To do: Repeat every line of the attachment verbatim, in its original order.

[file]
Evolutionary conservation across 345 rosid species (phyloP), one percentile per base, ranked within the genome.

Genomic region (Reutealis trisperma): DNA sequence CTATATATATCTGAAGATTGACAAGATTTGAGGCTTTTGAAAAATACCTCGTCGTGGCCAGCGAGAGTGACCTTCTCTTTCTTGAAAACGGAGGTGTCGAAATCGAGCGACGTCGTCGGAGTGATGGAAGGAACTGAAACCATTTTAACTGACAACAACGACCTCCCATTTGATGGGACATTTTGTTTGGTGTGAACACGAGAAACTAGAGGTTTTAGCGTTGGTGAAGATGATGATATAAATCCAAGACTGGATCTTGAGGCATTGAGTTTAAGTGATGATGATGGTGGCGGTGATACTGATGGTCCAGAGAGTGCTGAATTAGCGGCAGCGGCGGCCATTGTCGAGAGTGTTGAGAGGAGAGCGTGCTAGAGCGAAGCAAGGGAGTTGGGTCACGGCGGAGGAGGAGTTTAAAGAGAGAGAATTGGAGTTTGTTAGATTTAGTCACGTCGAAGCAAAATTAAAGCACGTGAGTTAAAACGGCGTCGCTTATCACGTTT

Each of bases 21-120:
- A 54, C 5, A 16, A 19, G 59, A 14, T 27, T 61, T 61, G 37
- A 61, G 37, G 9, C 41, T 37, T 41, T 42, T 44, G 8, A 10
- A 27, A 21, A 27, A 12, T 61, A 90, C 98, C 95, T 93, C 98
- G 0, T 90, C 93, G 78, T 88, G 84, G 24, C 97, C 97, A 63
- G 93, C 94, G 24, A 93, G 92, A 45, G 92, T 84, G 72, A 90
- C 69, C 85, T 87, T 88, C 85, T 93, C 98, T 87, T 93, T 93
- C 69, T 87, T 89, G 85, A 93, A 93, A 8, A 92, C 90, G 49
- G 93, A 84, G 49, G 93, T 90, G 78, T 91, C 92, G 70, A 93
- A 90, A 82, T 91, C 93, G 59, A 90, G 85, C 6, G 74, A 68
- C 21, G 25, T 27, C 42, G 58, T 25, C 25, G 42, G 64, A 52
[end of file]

Evolutionary conservation across 345 rosid species (phyloP), one percentile per base, ranked within the genome.

Genomic region (Reutealis trisperma): DNA sequence CTATATATATCTGAAGATTGACAAGATTTGAGGCTTTTGAAAAATACCTCGTCGTGGCCAGCGAGAGTGACCTTCTCTTTCTTGAAAACGGAGGTGTCGAAATCGAGCGACGTCGTCGGAGTGATGGAAGGAACTGAAACCATTTTAACTGACAACAACGACCTCCCATTTGATGGGACATTTTGTTTGGTGTGAACACGAGAAACTAGAGGTTTTAGCGTTGGTGAAGATGATGATATAAATCCAAGACTGGATCTTGAGGCATTGAGTTTAAGTGATGATGATGGTGGCGGTGATACTGATGGTCCAGAGAGTGCTGAATTAGCGGCAGCGGCGGCCATTGTCGAGAGTGTTGAGAGGAGAGCGTGCTAGAGCGAAGCAAGGGAGTTGGGTCACGGCGGAGGAGGAGTTTAAAGAGAGAGAATTGGAGTTTGTTAGATTTAGTCACGTCGAAGCAAAATTAAAGCACGTGAGTTAAAACGGCGTCGCTTATCACGTTT

Each of bases 21-120:
- A 54, C 5, A 16, A 19, G 59, A 14, T 27, T 61, T 61, G 37
- A 61, G 37, G 9, C 41, T 37, T 41, T 42, T 44, G 8, A 10
- A 27, A 21, A 27, A 12, T 61, A 90, C 98, C 95, T 93, C 98
- G 0, T 90, C 93, G 78, T 88, G 84, G 24, C 97, C 97, A 63
- G 93, C 94, G 24, A 93, G 92, A 45, G 92, T 84, G 72, A 90
- C 69, C 85, T 87, T 88, C 85, T 93, C 98, T 87, T 93, T 93
- C 69, T 87, T 89, G 85, A 93, A 93, A 8, A 92, C 90, G 49
- G 93, A 84, G 49, G 93, T 90, G 78, T 91, C 92, G 70, A 93
- A 90, A 82, T 91, C 93, G 59, A 90, G 85, C 6, G 74, A 68
- C 21, G 25, T 27, C 42, G 58, T 25, C 25, G 42, G 64, A 52